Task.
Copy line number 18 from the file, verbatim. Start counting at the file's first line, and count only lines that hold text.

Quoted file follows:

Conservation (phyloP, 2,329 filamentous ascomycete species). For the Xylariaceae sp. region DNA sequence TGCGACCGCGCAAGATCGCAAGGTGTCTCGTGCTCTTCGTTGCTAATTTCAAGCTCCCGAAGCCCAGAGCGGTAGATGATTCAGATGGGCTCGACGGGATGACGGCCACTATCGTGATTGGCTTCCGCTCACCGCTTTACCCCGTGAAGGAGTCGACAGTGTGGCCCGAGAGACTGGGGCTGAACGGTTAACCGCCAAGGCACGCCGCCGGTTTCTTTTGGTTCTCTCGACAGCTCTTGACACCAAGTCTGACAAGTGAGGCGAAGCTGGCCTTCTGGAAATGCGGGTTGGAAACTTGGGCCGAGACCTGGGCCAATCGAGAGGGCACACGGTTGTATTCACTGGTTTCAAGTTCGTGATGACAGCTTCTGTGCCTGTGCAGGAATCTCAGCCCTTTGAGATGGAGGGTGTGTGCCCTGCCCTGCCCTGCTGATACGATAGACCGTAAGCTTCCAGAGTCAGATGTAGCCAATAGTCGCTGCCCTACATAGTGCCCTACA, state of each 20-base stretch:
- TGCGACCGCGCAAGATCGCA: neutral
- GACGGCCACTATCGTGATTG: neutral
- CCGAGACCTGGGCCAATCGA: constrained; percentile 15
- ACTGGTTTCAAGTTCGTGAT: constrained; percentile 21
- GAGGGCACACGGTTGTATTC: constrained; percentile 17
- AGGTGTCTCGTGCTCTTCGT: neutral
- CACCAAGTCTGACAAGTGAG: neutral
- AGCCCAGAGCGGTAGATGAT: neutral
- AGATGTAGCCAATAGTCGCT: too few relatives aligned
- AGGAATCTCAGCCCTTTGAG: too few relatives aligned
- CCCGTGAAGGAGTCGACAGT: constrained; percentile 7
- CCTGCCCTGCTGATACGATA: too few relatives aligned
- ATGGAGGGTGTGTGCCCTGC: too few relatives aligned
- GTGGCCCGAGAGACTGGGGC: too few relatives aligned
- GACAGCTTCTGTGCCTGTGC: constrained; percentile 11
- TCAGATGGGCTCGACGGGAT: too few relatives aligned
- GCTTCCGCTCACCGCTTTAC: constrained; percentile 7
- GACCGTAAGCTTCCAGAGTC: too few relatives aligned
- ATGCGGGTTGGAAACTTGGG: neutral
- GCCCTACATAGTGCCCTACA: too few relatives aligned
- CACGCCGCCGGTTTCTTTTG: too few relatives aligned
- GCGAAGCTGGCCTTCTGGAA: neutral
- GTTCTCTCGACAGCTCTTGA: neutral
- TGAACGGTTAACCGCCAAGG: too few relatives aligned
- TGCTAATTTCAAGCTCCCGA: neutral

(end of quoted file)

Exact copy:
- GCTTCCGCTCACCGCTTTAC: constrained; percentile 7